"I'm a real advocate of fixed annuities," says Warschauer, who compares it to a fixed vs. variable mortgage rate. "It's obvious with a fixed mortgage you're more secure. When you're in your retirement years, you really want to be able to count on the cash in-flow, and the fixed annuity does that." Of course, the fact that it's fixed means it doesn't go up with inflation. His recommendation: Package a growth element within your IRA or 401(k), and then shift money out into immediate fixed annuities for daily living expenses.
On the variable annuity route, consider products that come with bonuses or guarantees such as living benefit riders, says Bayne Northern, a national sales manager for Penn Mutual Life's Annuity Distribution System. Variable annuities that include bonuses "may actually 'replace' what you have just lost in the market."
But guarantees as part of a variable annuity come at an added expense, cautions Peter Miralles, president of Atlanta Wealth Consultants. In addition, he says, "Generally the guarantees are diminished when withdrawals are made while the market value is down."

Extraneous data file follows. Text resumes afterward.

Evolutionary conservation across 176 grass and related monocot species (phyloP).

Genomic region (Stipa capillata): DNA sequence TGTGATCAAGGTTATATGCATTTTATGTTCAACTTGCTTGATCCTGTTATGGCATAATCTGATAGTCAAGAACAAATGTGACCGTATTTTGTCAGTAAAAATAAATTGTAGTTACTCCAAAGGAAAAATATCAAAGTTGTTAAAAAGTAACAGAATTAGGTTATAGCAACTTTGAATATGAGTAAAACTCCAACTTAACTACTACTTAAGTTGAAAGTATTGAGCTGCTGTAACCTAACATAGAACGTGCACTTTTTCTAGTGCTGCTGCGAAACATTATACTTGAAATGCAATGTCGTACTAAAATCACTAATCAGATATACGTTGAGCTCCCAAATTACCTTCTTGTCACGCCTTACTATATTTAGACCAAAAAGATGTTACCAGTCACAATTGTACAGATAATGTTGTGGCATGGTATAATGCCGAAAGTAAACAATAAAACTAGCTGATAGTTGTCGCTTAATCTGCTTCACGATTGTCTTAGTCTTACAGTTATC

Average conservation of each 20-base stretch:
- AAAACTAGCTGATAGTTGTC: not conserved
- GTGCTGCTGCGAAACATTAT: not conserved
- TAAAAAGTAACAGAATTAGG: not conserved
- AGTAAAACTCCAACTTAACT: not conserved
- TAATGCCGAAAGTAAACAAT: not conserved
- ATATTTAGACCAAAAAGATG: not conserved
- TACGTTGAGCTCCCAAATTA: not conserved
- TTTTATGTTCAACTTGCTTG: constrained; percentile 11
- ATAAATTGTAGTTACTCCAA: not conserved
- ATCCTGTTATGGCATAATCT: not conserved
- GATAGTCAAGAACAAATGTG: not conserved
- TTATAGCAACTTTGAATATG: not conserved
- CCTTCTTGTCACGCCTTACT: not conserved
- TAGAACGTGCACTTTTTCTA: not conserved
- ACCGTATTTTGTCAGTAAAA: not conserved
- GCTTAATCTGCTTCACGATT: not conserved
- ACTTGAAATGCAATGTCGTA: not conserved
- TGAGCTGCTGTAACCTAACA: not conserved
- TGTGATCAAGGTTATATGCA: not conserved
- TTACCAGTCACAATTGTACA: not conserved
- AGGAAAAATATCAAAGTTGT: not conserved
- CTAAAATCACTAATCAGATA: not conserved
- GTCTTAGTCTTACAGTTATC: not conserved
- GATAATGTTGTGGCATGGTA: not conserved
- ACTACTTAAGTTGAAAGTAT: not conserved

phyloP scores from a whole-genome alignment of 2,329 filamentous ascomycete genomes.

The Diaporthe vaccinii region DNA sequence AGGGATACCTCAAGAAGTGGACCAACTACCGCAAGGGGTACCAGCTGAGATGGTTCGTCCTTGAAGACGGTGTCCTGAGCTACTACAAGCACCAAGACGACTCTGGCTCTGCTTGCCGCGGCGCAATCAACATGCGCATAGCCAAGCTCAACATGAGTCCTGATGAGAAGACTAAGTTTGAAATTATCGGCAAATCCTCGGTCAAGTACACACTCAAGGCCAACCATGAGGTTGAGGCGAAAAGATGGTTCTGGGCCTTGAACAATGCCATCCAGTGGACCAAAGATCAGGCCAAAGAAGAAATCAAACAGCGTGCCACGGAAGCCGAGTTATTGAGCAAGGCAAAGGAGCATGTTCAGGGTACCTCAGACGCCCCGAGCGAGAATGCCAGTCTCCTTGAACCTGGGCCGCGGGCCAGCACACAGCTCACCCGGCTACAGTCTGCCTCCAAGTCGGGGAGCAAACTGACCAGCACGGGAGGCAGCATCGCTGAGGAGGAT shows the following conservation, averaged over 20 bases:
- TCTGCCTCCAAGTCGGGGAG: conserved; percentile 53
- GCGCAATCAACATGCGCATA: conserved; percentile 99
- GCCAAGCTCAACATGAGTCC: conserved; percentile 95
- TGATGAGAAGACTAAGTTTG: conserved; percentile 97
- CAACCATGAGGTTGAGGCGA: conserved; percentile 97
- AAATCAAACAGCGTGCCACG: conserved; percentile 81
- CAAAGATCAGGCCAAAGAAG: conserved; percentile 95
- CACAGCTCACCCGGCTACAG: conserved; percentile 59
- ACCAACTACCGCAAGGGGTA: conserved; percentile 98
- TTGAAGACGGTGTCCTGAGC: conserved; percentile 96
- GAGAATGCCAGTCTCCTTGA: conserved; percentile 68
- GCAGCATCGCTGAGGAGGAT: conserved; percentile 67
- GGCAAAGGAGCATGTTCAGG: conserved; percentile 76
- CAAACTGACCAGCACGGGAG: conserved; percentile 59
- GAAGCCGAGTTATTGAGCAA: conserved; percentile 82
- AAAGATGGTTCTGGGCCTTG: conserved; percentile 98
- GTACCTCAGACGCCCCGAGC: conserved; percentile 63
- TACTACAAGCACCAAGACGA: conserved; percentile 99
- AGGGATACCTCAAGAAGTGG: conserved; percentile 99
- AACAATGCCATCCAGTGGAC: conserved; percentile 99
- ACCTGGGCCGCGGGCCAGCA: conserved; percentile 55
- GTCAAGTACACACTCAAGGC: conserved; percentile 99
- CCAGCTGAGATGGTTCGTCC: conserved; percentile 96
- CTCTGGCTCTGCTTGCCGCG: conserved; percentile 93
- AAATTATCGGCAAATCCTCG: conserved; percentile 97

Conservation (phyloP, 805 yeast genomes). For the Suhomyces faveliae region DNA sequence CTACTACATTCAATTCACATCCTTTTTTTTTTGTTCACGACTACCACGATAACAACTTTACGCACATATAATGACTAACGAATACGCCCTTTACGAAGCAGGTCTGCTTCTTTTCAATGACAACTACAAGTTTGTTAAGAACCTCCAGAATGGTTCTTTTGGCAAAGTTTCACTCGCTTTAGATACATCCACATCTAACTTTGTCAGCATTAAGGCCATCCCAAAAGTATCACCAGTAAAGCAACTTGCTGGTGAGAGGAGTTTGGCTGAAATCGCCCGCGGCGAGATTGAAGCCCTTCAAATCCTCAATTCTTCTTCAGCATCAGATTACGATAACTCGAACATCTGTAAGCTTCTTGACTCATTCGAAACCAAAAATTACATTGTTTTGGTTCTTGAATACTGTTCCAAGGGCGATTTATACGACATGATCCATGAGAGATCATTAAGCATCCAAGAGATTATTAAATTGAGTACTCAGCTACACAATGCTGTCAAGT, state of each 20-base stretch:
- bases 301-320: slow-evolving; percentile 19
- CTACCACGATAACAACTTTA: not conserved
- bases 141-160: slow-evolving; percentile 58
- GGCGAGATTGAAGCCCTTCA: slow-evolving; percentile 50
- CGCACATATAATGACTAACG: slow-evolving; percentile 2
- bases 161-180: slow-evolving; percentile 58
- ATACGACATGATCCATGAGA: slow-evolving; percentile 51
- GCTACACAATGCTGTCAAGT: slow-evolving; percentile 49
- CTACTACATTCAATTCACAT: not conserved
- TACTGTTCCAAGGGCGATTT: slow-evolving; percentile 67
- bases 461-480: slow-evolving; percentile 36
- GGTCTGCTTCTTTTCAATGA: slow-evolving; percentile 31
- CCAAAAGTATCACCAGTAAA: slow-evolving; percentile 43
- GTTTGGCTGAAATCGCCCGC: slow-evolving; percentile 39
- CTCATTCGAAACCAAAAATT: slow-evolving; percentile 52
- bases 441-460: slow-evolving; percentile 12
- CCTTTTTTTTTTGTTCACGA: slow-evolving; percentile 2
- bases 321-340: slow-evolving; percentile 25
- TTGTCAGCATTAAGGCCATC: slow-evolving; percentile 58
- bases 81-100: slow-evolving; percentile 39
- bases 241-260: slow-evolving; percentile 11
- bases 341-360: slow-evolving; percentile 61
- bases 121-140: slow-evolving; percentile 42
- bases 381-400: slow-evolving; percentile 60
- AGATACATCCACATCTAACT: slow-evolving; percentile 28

Shaun Golden of Golden Wealth Management in Riverhead, N.Y., concurs about living benefit riders, which can be found in today's variable annuity contracts, offering a "lifetime of guaranteed income regardless of financial market conditions." Golden, who has positioned a portion of his clients' assets into these types of annuities, says he's getting expressions of appreciation for protecting "the income which we count on each month."
Sollmann says variable annuities with an income rider are worth considering for those who are still saving for retirement who want the potential to grow assets along with income protection, even in down markets.
For those concerned about fees, Laurence Greenberg, president and CEO of Jefferson National Life Insurance Co., suggests a low-cost, no-load variable annuity, such as the one his firm offers. It charges a flat-insurance fee of $20 per month.